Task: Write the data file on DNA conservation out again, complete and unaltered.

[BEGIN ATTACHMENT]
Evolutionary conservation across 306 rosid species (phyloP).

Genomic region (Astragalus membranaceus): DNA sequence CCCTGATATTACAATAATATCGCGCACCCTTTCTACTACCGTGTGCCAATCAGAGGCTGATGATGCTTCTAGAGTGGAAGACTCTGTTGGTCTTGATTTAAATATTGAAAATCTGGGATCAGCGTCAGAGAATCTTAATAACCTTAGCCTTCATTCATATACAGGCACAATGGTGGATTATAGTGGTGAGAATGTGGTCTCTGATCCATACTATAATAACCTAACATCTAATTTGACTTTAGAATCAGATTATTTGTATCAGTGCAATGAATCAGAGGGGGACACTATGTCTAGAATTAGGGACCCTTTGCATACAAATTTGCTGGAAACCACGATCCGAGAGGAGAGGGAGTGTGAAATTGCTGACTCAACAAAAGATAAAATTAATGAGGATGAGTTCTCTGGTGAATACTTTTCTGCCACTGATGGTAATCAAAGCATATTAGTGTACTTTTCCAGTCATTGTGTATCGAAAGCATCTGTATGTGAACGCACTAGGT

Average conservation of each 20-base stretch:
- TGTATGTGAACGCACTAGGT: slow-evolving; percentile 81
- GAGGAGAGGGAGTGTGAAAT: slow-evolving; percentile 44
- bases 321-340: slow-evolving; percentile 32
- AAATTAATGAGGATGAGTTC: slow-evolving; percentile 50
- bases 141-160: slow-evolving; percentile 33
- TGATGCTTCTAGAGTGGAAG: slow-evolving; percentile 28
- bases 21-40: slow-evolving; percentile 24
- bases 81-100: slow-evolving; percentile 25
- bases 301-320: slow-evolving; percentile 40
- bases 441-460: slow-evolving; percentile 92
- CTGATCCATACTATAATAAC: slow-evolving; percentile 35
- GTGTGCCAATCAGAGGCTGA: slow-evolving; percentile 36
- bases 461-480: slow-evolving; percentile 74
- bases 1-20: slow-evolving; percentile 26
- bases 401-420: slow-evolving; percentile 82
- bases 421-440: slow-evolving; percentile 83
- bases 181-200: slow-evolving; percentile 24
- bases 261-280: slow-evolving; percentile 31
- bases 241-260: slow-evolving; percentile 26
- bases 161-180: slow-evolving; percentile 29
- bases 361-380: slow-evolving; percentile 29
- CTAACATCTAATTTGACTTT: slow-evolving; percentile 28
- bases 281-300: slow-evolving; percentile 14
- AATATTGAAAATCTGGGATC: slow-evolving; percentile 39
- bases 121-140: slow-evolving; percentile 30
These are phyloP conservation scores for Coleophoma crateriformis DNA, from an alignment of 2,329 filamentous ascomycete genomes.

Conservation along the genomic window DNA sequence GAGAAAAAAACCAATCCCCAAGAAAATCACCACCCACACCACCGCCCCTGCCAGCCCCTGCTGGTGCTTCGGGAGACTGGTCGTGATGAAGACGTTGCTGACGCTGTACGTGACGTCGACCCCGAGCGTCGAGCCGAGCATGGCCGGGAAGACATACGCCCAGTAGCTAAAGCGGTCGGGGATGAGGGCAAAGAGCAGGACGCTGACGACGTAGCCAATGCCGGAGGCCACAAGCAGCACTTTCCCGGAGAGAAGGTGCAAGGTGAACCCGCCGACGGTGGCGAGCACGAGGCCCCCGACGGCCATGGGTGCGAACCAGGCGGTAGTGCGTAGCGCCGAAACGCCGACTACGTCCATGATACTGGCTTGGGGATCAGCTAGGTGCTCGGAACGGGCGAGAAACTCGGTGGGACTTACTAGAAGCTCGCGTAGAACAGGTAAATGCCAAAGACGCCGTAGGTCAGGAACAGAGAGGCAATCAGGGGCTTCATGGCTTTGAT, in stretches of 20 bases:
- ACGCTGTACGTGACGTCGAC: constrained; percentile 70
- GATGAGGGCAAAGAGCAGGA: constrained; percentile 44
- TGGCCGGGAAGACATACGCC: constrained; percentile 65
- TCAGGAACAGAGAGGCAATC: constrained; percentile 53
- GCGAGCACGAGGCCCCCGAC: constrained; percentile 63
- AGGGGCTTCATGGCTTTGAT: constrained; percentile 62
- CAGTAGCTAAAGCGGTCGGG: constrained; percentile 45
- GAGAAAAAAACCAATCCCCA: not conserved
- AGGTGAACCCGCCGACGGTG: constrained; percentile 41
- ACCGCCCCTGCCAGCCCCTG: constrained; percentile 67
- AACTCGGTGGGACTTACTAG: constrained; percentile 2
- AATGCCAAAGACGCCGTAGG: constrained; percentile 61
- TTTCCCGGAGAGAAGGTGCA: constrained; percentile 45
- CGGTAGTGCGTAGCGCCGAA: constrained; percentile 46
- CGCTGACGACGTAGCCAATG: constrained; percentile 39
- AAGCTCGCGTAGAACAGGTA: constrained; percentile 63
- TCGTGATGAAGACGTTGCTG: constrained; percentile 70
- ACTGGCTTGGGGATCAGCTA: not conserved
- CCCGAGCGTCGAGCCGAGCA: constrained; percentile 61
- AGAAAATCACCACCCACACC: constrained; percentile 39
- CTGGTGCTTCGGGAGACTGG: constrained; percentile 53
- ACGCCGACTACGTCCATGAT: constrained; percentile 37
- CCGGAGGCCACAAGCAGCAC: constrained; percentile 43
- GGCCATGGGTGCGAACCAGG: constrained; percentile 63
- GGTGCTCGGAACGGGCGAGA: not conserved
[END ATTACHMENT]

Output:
Evolutionary conservation across 306 rosid species (phyloP).

Genomic region (Astragalus membranaceus): DNA sequence CCCTGATATTACAATAATATCGCGCACCCTTTCTACTACCGTGTGCCAATCAGAGGCTGATGATGCTTCTAGAGTGGAAGACTCTGTTGGTCTTGATTTAAATATTGAAAATCTGGGATCAGCGTCAGAGAATCTTAATAACCTTAGCCTTCATTCATATACAGGCACAATGGTGGATTATAGTGGTGAGAATGTGGTCTCTGATCCATACTATAATAACCTAACATCTAATTTGACTTTAGAATCAGATTATTTGTATCAGTGCAATGAATCAGAGGGGGACACTATGTCTAGAATTAGGGACCCTTTGCATACAAATTTGCTGGAAACCACGATCCGAGAGGAGAGGGAGTGTGAAATTGCTGACTCAACAAAAGATAAAATTAATGAGGATGAGTTCTCTGGTGAATACTTTTCTGCCACTGATGGTAATCAAAGCATATTAGTGTACTTTTCCAGTCATTGTGTATCGAAAGCATCTGTATGTGAACGCACTAGGT

Average conservation of each 20-base stretch:
- TGTATGTGAACGCACTAGGT: slow-evolving; percentile 81
- GAGGAGAGGGAGTGTGAAAT: slow-evolving; percentile 44
- bases 321-340: slow-evolving; percentile 32
- AAATTAATGAGGATGAGTTC: slow-evolving; percentile 50
- bases 141-160: slow-evolving; percentile 33
- TGATGCTTCTAGAGTGGAAG: slow-evolving; percentile 28
- bases 21-40: slow-evolving; percentile 24
- bases 81-100: slow-evolving; percentile 25
- bases 301-320: slow-evolving; percentile 40
- bases 441-460: slow-evolving; percentile 92
- CTGATCCATACTATAATAAC: slow-evolving; percentile 35
- GTGTGCCAATCAGAGGCTGA: slow-evolving; percentile 36
- bases 461-480: slow-evolving; percentile 74
- bases 1-20: slow-evolving; percentile 26
- bases 401-420: slow-evolving; percentile 82
- bases 421-440: slow-evolving; percentile 83
- bases 181-200: slow-evolving; percentile 24
- bases 261-280: slow-evolving; percentile 31
- bases 241-260: slow-evolving; percentile 26
- bases 161-180: slow-evolving; percentile 29
- bases 361-380: slow-evolving; percentile 29
- CTAACATCTAATTTGACTTT: slow-evolving; percentile 28
- bases 281-300: slow-evolving; percentile 14
- AATATTGAAAATCTGGGATC: slow-evolving; percentile 39
- bases 121-140: slow-evolving; percentile 30
These are phyloP conservation scores for Coleophoma crateriformis DNA, from an alignment of 2,329 filamentous ascomycete genomes.

Conservation along the genomic window DNA sequence GAGAAAAAAACCAATCCCCAAGAAAATCACCACCCACACCACCGCCCCTGCCAGCCCCTGCTGGTGCTTCGGGAGACTGGTCGTGATGAAGACGTTGCTGACGCTGTACGTGACGTCGACCCCGAGCGTCGAGCCGAGCATGGCCGGGAAGACATACGCCCAGTAGCTAAAGCGGTCGGGGATGAGGGCAAAGAGCAGGACGCTGACGACGTAGCCAATGCCGGAGGCCACAAGCAGCACTTTCCCGGAGAGAAGGTGCAAGGTGAACCCGCCGACGGTGGCGAGCACGAGGCCCCCGACGGCCATGGGTGCGAACCAGGCGGTAGTGCGTAGCGCCGAAACGCCGACTACGTCCATGATACTGGCTTGGGGATCAGCTAGGTGCTCGGAACGGGCGAGAAACTCGGTGGGACTTACTAGAAGCTCGCGTAGAACAGGTAAATGCCAAAGACGCCGTAGGTCAGGAACAGAGAGGCAATCAGGGGCTTCATGGCTTTGAT, in stretches of 20 bases:
- ACGCTGTACGTGACGTCGAC: constrained; percentile 70
- GATGAGGGCAAAGAGCAGGA: constrained; percentile 44
- TGGCCGGGAAGACATACGCC: constrained; percentile 65
- TCAGGAACAGAGAGGCAATC: constrained; percentile 53
- GCGAGCACGAGGCCCCCGAC: constrained; percentile 63
- AGGGGCTTCATGGCTTTGAT: constrained; percentile 62
- CAGTAGCTAAAGCGGTCGGG: constrained; percentile 45
- GAGAAAAAAACCAATCCCCA: not conserved
- AGGTGAACCCGCCGACGGTG: constrained; percentile 41
- ACCGCCCCTGCCAGCCCCTG: constrained; percentile 67
- AACTCGGTGGGACTTACTAG: constrained; percentile 2
- AATGCCAAAGACGCCGTAGG: constrained; percentile 61
- TTTCCCGGAGAGAAGGTGCA: constrained; percentile 45
- CGGTAGTGCGTAGCGCCGAA: constrained; percentile 46
- CGCTGACGACGTAGCCAATG: constrained; percentile 39
- AAGCTCGCGTAGAACAGGTA: constrained; percentile 63
- TCGTGATGAAGACGTTGCTG: constrained; percentile 70
- ACTGGCTTGGGGATCAGCTA: not conserved
- CCCGAGCGTCGAGCCGAGCA: constrained; percentile 61
- AGAAAATCACCACCCACACC: constrained; percentile 39
- CTGGTGCTTCGGGAGACTGG: constrained; percentile 53
- ACGCCGACTACGTCCATGAT: constrained; percentile 37
- CCGGAGGCCACAAGCAGCAC: constrained; percentile 43
- GGCCATGGGTGCGAACCAGG: constrained; percentile 63
- GGTGCTCGGAACGGGCGAGA: not conserved